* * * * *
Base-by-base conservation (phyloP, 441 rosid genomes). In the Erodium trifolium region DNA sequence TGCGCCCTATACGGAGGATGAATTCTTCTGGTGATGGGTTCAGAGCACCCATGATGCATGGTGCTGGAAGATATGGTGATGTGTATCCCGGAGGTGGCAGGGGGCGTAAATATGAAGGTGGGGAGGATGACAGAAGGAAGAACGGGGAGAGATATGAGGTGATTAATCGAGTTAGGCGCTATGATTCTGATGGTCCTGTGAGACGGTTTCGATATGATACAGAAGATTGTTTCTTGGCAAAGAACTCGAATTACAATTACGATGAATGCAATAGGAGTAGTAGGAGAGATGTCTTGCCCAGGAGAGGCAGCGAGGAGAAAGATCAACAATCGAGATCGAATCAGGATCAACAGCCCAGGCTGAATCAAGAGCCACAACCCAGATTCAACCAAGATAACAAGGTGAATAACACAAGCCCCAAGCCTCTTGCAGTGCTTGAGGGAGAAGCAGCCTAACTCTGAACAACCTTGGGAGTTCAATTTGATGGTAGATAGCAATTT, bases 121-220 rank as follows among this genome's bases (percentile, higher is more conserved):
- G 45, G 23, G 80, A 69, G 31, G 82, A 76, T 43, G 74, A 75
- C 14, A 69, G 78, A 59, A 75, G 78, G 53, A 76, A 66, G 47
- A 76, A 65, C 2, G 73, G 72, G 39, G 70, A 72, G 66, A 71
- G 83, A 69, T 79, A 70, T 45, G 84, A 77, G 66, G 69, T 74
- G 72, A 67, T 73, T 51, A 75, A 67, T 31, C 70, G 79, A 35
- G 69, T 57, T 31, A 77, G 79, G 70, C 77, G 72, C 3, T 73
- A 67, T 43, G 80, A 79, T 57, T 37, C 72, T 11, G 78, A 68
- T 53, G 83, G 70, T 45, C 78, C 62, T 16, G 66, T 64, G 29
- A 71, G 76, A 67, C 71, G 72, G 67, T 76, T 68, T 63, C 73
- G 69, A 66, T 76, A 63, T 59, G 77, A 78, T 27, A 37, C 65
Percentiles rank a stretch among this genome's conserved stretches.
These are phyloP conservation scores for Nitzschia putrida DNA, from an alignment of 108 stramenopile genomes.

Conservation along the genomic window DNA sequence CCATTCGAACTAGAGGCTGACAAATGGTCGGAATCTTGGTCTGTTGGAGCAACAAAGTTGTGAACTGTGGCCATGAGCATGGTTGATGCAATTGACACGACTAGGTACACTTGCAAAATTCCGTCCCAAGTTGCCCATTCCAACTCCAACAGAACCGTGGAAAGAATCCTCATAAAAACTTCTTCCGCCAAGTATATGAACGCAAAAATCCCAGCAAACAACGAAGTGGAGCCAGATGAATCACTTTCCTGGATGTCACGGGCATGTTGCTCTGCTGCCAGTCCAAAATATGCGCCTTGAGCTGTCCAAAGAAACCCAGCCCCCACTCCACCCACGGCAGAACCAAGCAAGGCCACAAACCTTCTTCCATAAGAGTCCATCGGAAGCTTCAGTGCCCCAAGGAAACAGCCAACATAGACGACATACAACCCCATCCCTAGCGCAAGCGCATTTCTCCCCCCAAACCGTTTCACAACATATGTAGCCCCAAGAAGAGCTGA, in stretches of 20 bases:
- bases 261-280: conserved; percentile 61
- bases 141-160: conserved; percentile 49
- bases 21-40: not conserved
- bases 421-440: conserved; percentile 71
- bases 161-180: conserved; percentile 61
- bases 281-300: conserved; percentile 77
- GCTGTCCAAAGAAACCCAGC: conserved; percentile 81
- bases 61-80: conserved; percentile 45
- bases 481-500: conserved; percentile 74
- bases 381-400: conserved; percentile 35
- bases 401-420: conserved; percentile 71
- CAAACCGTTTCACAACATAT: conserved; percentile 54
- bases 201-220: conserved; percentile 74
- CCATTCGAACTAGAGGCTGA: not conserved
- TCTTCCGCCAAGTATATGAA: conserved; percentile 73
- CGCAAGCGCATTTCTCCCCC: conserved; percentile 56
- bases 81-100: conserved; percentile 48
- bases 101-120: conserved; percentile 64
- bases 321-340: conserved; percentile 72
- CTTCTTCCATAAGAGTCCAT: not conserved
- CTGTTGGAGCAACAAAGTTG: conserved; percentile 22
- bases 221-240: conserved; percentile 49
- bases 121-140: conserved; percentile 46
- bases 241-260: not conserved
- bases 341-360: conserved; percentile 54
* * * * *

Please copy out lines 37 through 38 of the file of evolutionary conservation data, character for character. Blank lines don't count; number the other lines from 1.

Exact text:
- bases 121-140: conserved; percentile 46
- bases 241-260: not conserved